Farewell Species #1…. :(

The Morrison government in Australia has formally recognised the extinction of a small island rodent, the Bramble Cay melomys. The first known demise of a mammal because of human-induced climate change. Disgusting news.

It’s not a big, iconic or ‘sexy’ species and therefore it won’t get much coverage in the media. But hold on to your hats, because guys this is seriously important.

The extinction of the Bramble Cay melomys is understood to be the first mammal killed off by human-led climate change.

Image credit: Queensland Government

The limited range of the animal, living on a five-hectare island less than three meters high, left it vulnerable to climate change. However, its 2008 so called “recovery plan”, drawn up when numbers were likely down to just dozens of individuals, downplayed the imminent and eventual risks.

“The likely consequences of climate change, including sea-level rise and increase in the frequency and intensity of tropical storms, are unlikely to have any major impact on the survival of the Bramble Cay melomys in the life of this plan,” the five-year scheme stated.

And we laaaaughed and laughed (OR NOT!!!)…..

The federal policy director for the Wilderness Society, Tim Beshara, said preparation for the plan was limited, and it was never reviewed at its completion in 2013 – but why the hell not?!

“The Bramble Cay melomys was a little brown rat,” Mr Beshara said. “But it was our little brown rat and it was our responsibility to make sure it persisted. And we failed.”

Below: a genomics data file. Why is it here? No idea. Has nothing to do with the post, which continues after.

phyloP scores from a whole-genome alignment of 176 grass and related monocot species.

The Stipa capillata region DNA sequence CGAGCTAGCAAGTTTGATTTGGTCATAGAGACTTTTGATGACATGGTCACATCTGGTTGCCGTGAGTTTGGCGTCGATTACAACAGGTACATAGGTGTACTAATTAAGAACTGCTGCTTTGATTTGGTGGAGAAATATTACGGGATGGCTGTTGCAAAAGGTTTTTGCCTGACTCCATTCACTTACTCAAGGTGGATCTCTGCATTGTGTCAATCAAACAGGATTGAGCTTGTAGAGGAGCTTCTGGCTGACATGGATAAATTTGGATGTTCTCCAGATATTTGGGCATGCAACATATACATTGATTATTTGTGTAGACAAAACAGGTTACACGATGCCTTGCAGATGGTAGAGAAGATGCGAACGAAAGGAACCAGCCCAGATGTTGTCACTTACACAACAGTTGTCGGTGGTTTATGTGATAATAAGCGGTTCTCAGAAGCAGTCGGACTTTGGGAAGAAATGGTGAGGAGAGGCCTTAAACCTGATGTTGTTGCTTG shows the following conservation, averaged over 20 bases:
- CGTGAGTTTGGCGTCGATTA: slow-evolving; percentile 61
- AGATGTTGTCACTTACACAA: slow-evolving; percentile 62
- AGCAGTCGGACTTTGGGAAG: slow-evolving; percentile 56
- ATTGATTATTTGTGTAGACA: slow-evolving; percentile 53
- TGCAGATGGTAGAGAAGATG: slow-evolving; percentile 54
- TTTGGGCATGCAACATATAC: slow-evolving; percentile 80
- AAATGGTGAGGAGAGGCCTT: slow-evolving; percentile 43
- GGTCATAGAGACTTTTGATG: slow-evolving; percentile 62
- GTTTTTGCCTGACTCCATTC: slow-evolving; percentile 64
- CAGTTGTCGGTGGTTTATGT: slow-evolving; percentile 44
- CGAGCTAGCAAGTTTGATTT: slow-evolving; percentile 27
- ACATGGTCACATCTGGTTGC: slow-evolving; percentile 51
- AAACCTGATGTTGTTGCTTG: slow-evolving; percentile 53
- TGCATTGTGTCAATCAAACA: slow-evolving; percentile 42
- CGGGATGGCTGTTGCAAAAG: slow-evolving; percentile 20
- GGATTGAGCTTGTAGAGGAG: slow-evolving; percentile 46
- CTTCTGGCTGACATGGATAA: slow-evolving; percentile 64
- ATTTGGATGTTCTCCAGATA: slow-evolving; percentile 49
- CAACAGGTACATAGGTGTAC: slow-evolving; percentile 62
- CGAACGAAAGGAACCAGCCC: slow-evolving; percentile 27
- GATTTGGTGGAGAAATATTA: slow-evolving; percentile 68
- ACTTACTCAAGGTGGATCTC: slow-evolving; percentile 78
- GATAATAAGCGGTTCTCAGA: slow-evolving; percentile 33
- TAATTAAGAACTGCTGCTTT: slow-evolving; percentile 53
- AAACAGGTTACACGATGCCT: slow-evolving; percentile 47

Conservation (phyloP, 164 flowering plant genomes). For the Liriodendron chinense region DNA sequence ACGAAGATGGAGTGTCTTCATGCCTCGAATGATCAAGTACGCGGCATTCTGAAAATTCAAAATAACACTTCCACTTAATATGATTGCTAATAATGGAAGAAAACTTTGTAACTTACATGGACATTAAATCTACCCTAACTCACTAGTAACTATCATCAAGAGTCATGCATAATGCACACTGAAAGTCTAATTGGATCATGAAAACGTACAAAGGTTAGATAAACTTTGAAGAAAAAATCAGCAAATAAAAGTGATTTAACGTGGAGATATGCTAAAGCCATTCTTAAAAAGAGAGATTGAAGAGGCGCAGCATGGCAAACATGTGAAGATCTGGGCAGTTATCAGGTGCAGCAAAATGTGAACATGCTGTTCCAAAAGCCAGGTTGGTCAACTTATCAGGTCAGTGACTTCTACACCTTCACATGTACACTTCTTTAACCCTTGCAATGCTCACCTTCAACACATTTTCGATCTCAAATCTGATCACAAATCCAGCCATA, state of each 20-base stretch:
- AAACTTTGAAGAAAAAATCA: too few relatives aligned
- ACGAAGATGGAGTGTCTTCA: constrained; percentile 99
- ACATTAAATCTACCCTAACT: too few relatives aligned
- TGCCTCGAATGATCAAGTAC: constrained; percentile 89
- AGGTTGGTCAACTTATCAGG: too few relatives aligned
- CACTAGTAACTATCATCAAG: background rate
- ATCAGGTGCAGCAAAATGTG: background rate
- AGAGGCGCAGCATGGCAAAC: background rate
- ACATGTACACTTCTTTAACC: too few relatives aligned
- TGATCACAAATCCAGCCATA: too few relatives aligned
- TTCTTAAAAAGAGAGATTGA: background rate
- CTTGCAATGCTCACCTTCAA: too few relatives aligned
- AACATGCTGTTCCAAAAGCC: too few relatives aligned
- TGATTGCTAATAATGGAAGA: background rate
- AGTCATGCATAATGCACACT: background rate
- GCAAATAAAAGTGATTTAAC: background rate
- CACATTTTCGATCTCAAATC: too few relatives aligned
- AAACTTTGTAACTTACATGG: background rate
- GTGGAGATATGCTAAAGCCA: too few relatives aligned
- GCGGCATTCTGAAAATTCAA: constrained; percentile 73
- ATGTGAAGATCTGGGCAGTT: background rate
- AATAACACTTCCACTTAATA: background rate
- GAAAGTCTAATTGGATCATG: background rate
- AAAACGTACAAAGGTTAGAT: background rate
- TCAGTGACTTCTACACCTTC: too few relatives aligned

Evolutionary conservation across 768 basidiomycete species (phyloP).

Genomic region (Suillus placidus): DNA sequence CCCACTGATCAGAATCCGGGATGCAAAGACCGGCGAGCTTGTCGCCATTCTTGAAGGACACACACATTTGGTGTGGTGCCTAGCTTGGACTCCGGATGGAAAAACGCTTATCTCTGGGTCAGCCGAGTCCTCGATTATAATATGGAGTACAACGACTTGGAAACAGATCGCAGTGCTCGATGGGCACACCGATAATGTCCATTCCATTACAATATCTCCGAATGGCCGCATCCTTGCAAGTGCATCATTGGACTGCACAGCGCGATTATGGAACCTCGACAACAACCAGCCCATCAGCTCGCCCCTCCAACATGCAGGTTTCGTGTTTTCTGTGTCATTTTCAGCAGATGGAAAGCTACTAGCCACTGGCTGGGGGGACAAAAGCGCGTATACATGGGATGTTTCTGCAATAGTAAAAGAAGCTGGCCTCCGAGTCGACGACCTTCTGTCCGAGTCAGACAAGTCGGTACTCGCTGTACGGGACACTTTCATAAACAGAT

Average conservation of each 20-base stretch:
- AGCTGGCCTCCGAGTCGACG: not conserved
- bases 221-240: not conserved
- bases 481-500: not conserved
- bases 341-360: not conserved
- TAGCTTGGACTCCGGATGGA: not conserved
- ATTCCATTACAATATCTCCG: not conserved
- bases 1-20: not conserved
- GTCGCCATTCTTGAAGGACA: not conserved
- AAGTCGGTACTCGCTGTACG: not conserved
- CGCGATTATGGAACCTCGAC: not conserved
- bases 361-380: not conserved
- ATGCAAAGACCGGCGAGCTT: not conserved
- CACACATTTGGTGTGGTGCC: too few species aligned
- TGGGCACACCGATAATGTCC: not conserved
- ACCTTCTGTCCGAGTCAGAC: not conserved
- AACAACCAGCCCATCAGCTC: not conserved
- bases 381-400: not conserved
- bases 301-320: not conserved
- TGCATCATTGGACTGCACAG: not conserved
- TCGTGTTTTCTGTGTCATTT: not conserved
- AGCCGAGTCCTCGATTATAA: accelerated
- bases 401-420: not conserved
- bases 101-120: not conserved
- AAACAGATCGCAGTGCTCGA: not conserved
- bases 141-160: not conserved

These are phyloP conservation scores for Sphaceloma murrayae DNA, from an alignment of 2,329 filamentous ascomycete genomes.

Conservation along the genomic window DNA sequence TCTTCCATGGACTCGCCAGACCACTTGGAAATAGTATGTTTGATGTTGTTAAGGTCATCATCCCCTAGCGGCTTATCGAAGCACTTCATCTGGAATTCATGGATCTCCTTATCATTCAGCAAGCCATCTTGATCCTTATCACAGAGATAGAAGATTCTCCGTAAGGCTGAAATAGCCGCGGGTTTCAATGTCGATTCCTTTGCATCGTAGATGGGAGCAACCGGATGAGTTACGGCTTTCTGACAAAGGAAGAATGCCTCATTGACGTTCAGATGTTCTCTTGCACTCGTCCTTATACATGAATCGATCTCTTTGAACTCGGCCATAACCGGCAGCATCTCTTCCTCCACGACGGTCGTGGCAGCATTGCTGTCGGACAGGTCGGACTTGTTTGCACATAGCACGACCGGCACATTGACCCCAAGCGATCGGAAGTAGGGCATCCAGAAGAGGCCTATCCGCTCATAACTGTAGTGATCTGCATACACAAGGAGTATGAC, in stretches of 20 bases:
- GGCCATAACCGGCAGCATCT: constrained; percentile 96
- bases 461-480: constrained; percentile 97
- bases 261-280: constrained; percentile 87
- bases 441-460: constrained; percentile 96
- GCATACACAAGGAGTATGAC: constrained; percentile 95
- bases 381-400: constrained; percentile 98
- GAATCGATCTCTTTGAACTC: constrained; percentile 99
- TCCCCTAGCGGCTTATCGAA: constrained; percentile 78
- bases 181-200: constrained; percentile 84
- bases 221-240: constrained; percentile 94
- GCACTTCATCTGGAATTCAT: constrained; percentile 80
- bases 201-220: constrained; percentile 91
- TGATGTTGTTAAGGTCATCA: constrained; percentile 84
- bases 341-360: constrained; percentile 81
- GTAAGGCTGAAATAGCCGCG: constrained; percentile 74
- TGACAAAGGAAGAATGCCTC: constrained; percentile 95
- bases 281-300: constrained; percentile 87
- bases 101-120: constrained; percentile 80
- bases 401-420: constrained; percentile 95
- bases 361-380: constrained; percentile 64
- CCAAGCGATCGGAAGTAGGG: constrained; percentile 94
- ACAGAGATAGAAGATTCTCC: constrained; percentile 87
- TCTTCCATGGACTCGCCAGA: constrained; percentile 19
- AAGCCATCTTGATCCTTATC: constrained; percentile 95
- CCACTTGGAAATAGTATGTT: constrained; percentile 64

Call me a pessimist, but my gut tells me this will be the first of many species to go extinct due to our undiscriminating behavior. We seriously need to buckle up and push our conservation efforts forward, with a more COLLABORATIVE approach. Easier said then done with little government backing, I’m aware…

 

Information taken from: https://www.smh.com.au/environment/climate-change/our-little-brown-rat-first-climate-change-caused-mammal-extinction-20190219-p50yry.html

A Coral For Help…

I was reading a recent BBC news article earlier today about the desperate situation at Maya Beach in Thailand. A once idyllic and flourishing beach that became littered and ecologically damaged due to it being a popular tourist destination. A huge increase in tourists was subsequent to the filming at Maya Beach of the feature film ‘The Beach’ during the mid 90’s. A huge conservation effort, including a total shutdown of the beach itself and the surrounding bay, has lead to the local ecology starting to recover. Yay!

But this got me thinking… (always dangerous..)

Perhaps the Maya Beach recovery is a sign that Thailand is turning a page in its effort to preserve its precious natural resources. But for a nation so dependent on tourists and their cash, it could also just be proof of how grim a situation has to get before enforced action to help the local biodiversity. The total area experiencing coral reef damage in Thailand has increased from 30% to 77% in just one decade! Staggering.

Dr Thon Thamrongnawasawat, a marine scientist from Kasetsart University (who studied Maya Bay and the area for 40 years and was hired by the ministry to survey the environmental damage and lead the rehabilitation) blames polluted water (most often released by beachfront hotels) and plastic waste dumped into the ocean as the main causes of damage to coral reefs in this area.